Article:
In a brave attempt to spice up the ‘two meetings’ in Beijing, a Hong Kong delegate to the CPPCC – the retired shoe-shiners’ gathering – proposed scrapping colonial-era street names in his city.
(So I look up this Shie guy in the hope of finding that his company is located on Queen Victoria Street or Gloucester Road or Worcestershire Sauce Avenue. It seems Hong Kong, China’s not good enough – it’s registered in the jolly old Cayman Islands.)
Can it be done?
Roads recalling barbarian Anglo-Celt oppressors like Robinson, Hennessy, MacDonnell and Caine are easy enough to deal with – just call them Tsang, Chan, Wong and Ng, then hurriedly replace the barely used, highly expensive new signage with Zeng, Chen, Huang and Wu when you realize your horrifying error. But what about those really odd names, like the sinister Muscovite-Tartar creepiness Gutzlaff Street, the apparently Mexican D’Aguilar Street, the opium-induced Rednaxela Terrace, and the ever-irritating Des Veux Voex Veoux Voeux Road?
I hear there are two barriers (not counting common sense, of course) to removal of these reminders of China’s humiliation. One is Hong Kong Post, who fear mail-delivery chaos. (That said, they succumbed to pressure and covered the royal ciphers on once-red-now-green post boxes – the sight of which had been turning youths into deranged pro-independence radicals. As an aside, the Monetary Authority’s coin-collection exercise is eliminating coins featuring the Queen’s head, which distress Mainland visitors.) The other opponent to re-naming streets is the taxi industry.
This could be interesting: officials caught between upsetting either the Communist Party or the taxi drivers.
I declare the weekend open with juicy sizzling links…
Xi Jinping’s constitutional coup comes in for more attention from observers sensing a definitive turning point. From here on, China exists to serve the Communist Party, not the other way round. Among possible/likely outcomes are disillusionment among the middle class at home and the country’s student/expat diaspora, and a more aggressive and provocative nationalism leading towards a new Cold War.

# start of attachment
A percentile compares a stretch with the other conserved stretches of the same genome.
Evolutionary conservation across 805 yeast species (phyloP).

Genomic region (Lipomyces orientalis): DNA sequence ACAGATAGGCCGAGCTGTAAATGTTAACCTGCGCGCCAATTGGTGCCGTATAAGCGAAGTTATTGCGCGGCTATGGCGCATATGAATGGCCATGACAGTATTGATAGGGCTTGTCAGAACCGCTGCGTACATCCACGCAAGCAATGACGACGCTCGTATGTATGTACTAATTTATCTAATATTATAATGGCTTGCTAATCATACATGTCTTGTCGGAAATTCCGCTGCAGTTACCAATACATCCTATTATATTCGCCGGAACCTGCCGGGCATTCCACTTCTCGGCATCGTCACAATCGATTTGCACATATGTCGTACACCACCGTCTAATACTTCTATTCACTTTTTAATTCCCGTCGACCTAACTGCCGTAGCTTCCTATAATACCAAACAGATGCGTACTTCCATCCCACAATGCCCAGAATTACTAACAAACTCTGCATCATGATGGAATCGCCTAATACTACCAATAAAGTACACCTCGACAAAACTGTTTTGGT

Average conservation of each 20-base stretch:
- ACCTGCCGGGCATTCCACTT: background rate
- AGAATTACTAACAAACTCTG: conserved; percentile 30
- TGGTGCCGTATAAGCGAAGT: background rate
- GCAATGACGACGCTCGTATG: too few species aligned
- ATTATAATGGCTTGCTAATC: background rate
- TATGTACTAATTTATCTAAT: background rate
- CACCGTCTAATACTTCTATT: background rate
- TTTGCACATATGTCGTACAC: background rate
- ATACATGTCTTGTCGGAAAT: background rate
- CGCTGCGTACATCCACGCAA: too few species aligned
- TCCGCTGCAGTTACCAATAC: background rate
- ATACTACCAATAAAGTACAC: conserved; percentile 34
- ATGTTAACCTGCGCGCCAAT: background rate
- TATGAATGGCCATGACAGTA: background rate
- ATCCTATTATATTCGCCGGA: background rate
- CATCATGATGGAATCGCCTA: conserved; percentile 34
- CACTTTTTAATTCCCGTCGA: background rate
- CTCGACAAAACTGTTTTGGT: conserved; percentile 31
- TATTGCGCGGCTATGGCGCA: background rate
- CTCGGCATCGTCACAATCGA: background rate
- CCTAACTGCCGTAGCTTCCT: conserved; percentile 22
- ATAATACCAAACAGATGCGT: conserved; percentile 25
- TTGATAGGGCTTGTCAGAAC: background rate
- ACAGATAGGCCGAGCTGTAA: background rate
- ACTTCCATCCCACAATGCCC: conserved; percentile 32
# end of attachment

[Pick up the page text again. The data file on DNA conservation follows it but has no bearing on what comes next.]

Venerable rights lawyer Jerome Cohen doesn’t pull any punches in expressing his own disillusionment. Carl Minzner offers an extract from his prescient book End of an Era; How China’s Authoritarian Revival is Undermining its Rise. And Minxin Pei sees the Communist Party’s mission – ‘to stay in power, not reform itself out of existence’ – as a recipe for stagnation.
More at the ‘light pop’ end of the spectrum, star Francis Fukuyama chips in.
The ‘Chinese Communist infiltration on Western campuses’ story is becoming a genre – here’s the latest one.
For Taiwan enthusiasts, an introduction to the country’s indigenous people, written by one.
Fans of weirdness will know about the politicization of archaeology and ancient history, which has tainted Chinese academia at times. And they will know about maniacs who insist on turning Jewish fairy tales into science, like Christian wackos Truth in Genesis (if you must). Now, insecurity overcomes reason and truth in India’s attempts to establish an all-Hindu 12,000-year heritage out of creation myths.
Lastly – yet another of those humdrum things Hongkongers take for granted but visitors amusingly find strange.